The Stray Cats formed in 1979, and, under the influence of the Sun Records sound, would go on to release 10 albums and enjoy a handful of hits. But the Massapequa, Long Island, trio would never again see the success of their American debut, Built for Speed.

Guitarist and vocalist Brian Setzer, upright bassist Lee Rocker and drummer Slim Jim Phantom didn’t find a niche in the still-dominant U.S. punk scene, and moved to the U.K. to get in on the British subculture that, at the time, better suited their retro sensibilities. There, in 1981, they released two albums, their eponymous debut produced by Dave Edmunds, and Gonna Ball, the first of which struck a chord in Britain, turning “Rock This Town” and “Stray Cat Strut” — the latter synonymous with rockabilly music even today — into hits.

"I was really kind of the only one who knew what rockabilly was," Setzer told Rolling Stone in 1983. "I wore my hair in a pompadour, and black leather pants. I hate to admit it, but I used, like, a rhythm box, and I played a folk guitar, you know? I did everything from Elvis [Presley] to Buddy Holly. My fondest memory is of having people walk by me to get to the bathroom and knocking the microphone stand — every night I'd have a bloody lip. These were, like, old-man corner bars, not rock & roll places, so it was really funny: all the kids would come in, and most of the old men would get mad and leave. But some would stay. They'd like it, you know: 'I'm not goin' home! Hell with the wife! I like this!'"

But they quickly garnered fans in the likes of Robert Plant and the Rolling Stones, with whom they later toured. They proved themselves on the charts and in record stores in the U.K., with Stray Cats reaching No. 6 and the two albums combined selling enough for EMI America to take notice. The label gave the rockabilly revivalists a chance to prove themselves back home in America.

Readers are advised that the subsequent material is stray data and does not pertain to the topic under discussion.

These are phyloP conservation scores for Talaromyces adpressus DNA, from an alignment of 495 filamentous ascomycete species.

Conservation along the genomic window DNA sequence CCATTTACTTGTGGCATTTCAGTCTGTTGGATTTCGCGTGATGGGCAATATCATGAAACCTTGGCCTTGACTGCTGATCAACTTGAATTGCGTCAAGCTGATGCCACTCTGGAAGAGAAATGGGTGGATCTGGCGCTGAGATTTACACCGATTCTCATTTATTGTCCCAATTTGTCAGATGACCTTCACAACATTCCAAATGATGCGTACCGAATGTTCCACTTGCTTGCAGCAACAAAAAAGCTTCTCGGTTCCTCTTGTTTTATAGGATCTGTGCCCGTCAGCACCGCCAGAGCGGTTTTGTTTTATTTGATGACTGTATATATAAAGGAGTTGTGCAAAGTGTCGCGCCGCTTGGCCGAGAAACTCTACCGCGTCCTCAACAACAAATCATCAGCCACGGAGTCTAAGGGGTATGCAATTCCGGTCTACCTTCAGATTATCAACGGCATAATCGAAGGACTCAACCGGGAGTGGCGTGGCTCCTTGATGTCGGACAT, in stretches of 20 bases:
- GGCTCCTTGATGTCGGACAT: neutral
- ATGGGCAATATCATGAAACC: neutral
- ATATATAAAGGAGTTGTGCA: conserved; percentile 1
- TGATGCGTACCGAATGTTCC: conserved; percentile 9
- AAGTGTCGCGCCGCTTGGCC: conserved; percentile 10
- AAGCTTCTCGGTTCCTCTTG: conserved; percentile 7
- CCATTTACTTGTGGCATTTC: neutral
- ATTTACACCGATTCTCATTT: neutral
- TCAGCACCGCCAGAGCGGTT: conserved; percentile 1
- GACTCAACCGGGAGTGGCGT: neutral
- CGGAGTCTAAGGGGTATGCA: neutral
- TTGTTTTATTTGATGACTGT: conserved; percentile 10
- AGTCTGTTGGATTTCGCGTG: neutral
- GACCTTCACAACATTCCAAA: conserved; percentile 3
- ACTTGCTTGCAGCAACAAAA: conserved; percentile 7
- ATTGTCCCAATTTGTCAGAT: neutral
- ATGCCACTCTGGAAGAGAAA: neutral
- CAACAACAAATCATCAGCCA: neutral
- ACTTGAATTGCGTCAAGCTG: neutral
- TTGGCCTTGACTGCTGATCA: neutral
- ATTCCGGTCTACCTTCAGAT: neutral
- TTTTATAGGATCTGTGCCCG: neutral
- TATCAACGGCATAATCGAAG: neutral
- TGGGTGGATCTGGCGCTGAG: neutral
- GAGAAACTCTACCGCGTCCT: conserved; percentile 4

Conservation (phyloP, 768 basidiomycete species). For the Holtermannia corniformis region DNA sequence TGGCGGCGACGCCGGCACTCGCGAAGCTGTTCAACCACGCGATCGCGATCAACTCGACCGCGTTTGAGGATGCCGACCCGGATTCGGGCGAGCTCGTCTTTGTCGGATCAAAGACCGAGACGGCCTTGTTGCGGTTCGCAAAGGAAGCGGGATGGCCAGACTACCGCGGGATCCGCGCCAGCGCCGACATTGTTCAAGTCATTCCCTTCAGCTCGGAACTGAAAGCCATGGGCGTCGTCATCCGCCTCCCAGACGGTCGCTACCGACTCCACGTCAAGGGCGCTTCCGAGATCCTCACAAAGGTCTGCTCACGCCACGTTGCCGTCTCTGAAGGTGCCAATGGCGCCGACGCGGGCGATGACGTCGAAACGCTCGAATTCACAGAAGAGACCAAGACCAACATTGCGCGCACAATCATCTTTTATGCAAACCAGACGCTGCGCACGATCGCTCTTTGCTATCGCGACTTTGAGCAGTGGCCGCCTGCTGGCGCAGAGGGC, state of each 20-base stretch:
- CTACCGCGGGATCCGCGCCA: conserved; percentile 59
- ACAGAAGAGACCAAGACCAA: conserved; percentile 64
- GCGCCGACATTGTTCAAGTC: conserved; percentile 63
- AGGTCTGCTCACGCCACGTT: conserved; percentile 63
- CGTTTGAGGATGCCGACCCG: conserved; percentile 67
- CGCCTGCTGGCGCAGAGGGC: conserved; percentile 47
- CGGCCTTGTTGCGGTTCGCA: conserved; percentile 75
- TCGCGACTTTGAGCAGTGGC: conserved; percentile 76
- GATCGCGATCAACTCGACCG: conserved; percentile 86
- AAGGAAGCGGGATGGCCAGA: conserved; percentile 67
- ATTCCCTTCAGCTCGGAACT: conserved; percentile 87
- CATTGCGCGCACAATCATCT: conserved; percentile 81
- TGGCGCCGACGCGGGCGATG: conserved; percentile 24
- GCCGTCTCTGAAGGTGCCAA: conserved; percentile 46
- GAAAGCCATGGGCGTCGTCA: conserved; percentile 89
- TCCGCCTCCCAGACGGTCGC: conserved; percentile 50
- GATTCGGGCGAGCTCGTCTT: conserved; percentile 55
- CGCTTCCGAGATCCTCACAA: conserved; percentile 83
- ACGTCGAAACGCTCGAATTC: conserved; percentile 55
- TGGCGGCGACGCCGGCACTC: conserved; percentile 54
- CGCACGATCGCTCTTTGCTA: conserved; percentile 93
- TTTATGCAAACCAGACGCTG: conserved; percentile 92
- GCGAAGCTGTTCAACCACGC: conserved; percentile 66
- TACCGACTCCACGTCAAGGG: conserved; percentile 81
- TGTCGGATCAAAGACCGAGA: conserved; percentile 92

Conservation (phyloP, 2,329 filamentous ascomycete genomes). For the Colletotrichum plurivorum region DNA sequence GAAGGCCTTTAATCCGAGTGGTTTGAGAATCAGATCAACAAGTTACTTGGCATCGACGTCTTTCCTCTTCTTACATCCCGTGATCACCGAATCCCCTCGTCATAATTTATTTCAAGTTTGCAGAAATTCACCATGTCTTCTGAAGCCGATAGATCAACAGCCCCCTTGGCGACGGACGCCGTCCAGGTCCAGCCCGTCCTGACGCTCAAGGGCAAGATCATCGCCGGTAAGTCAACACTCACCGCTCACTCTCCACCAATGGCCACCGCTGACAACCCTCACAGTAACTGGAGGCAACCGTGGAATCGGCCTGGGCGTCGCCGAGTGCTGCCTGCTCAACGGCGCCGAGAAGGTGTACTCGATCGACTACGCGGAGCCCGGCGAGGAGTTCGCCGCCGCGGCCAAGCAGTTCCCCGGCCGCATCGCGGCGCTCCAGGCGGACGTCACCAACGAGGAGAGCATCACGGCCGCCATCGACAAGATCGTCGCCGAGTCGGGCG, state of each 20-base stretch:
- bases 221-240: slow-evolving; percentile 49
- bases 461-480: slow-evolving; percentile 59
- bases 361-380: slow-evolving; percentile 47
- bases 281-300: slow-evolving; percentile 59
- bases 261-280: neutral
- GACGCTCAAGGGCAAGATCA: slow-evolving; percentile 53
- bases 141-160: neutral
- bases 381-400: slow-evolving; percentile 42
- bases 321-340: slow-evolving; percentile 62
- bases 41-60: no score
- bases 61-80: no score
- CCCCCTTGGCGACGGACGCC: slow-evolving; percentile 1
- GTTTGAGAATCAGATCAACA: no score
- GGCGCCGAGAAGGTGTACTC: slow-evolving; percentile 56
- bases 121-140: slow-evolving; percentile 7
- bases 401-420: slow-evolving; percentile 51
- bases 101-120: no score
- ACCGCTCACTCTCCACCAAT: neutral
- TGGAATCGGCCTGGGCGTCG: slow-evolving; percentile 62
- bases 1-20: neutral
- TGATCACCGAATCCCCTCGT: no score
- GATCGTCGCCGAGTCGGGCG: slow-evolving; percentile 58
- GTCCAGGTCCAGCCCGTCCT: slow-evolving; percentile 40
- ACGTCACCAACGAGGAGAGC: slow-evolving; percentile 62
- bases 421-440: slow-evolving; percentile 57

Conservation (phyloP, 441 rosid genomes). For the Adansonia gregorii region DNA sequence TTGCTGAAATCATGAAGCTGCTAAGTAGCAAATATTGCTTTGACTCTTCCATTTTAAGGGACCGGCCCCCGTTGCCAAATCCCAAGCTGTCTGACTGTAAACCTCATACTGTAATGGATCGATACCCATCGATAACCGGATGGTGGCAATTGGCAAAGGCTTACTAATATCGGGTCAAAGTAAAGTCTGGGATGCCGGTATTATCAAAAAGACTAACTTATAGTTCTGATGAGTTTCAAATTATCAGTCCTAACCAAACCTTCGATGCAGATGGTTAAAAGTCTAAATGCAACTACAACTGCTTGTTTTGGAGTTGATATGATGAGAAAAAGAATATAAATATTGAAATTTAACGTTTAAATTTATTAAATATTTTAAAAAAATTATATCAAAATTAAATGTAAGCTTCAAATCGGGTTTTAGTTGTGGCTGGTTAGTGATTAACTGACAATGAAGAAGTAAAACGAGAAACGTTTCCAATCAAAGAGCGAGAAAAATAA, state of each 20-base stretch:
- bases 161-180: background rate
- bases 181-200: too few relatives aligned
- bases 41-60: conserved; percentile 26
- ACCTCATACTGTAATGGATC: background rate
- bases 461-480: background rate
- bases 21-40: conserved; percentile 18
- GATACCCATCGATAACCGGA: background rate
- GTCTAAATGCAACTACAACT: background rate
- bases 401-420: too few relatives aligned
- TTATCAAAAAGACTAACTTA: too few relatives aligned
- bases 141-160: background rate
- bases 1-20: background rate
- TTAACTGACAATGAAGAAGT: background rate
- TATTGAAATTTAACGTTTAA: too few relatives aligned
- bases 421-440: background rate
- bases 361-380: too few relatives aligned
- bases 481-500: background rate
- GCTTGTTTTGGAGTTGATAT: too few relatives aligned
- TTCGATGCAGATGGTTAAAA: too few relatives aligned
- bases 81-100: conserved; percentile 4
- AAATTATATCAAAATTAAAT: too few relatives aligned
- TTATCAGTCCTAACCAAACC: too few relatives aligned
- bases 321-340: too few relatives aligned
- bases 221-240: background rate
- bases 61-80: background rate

Built for Speed was a cherry-picking of the best songs from those albums released in the U.K. — six from Stray Cats, five from Gonna Ball. Only the title track, which was later featured in the 1984 film Surf II, was new.

They received some mixed reviews for Built for Speed, including from critic Robert Christgau, the Village Voice's self-proclaimed "Dean of American rock critics." “Though the soft, shuffling bottom makes up in volume what it lacks in angle of attack and Brian Setzer integrates quite an array of modernistic exotica into his pickin', the mild vocals just ain't rockabilly. You know how it is when white boys strive for authenticity--'57 V-8 my ass,” he wrote, giving it a B-.

Still, their return to the states coincided with MTV’s newly-minted status as a music business power broker.Their '50s look and sound was ideal for video, and helped bring about a resurgence. Built for Speed went double platinum in the U.S. and Canada, and reached No. 2 on the Billboard album chart. Its success delayed the release of their second American record, Rant N' Rave with the Stray Catswhich reached No. 14 in the U.S.

Their newfound fame proved too much for the band, and they split by 1984, only to reunite and breakup several more times over the years. But none of their later efforts even cracked the Top 100 in the U.S., although Setzer's re-ignited his career in the mid-'90s fronting a big band during the swing revival.

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